Fifteen Cuban Diplomats Expelled from Washington

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Embassy of the Republic of Cuba in Washington, D.C. (Photo taken from

According to a senior federal official, the U.S. measure was based on the health incidents reported by U.S. embassy officials in Havana

The Trump administration on Tuesday has ordered the expulsion of 15 diplomats from Cuba’s embassy in Washington, a week after the Caribbean island’s government urged Washington not to make any hasty decisions.

According to a senior federal official, the U.S. measure was based on the health incidents reported by U.S. embassy officials in Havana, but stressed that it does not mean a change of policy toward the Caribbean country or assignment of responsibilities for those acts.

‘We are holding diplomatic relations,’ the source added, according to which this step was taken because, for the U.S. government, Cuba has failed to do enough to protect U.S. personnel in the Caribbean island.

Such a decision is also seeking, he added, to equal the capacity of both embassies, after the United States last Friday announced the decision to pare its staff in Havana down to a skeletal group of just 27 people who can carry out emergency services.

The Trump administration also suspended the granting of visas for immigrants and non-immigrants.

The Trump administration imposed last week’s and today’s reprisals despite the U.S. State Department’s admitting investigators have not been able to determine who is responsible or what caused the alleged health events, which Washington describes as ‘attacks’ without any conclusions about it.

The federal official, who said that there are 21 U.S. diplomats who had health problems, reiterated today that the reasons for those events are still unknown. According to the official source, Cuba informed him that it will continue probing on this issue, ‘and we will continue to cooperate with them in that effort’.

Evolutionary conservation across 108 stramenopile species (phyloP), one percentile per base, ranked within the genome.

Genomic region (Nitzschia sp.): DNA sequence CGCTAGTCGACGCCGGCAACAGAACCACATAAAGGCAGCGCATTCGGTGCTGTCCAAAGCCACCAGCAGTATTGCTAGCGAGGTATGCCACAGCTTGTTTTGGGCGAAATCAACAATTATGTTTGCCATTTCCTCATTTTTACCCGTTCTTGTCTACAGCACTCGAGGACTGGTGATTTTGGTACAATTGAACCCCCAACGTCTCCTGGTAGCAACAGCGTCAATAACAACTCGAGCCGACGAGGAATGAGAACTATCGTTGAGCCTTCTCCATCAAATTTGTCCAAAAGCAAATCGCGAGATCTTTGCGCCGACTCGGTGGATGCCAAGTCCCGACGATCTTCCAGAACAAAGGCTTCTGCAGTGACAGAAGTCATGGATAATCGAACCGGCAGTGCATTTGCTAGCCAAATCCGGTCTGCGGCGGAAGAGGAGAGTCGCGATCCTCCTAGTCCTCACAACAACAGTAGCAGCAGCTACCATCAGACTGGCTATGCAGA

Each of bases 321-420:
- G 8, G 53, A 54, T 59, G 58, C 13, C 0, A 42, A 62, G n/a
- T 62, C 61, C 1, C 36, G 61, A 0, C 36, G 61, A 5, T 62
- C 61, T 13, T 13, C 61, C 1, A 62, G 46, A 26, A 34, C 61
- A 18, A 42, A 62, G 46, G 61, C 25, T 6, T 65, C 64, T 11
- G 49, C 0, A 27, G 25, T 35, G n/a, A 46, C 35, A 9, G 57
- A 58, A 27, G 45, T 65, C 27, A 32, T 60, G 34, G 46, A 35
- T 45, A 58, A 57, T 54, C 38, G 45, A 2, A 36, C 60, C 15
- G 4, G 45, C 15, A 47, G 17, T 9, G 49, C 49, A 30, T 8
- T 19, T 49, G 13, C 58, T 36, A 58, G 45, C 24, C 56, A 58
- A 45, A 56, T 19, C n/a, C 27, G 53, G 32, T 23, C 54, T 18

We will also continue with our own investigation, added the State Department representative, who stressed that such decisions do not represent a determination of guilt.

Following the announcement last Friday, the United States’ Director General of the Cuban Foreign Ministry, Josefina Vidal, described Trump’s decision as precipitous and also said that it will affect the bilateral relations between both nations, in particular, the realization of several agreements on issues of mutual interest.

Vidal ratified that the Cuban government is not liable for these events and it complies responsibly with 1961 Vienna Convention concerning the protection of the personal safety of diplomats and their relatives.

Shortly before, during a meeting with Tillerson on September 26 in this capital, the Cuban Foreign Minister, Bruno Rodriguez, urged him not to politicize a matter of this nature because no rushed decisions with no evidence and conclusive research results should be made.

Following Trump’s decisions on this issue, several voices described the U.S. State Department’s measures as excessive and alerted how dangerous it would be for the normalization process of bilateral relations.

Senators and congressmen, business and transport groups, ex-diplomats and analysts have considered Donald Trump’s stance as unwise.

Several sources stated that such decisions only favor figures such as Cuban-American Senator Marco Rubio, a staunch opponent of both nations’ rapprochement, who on Friday called the actions of his government ‘weak and unacceptable’ and called for the expulsion of Cuban diplomats from Washington.

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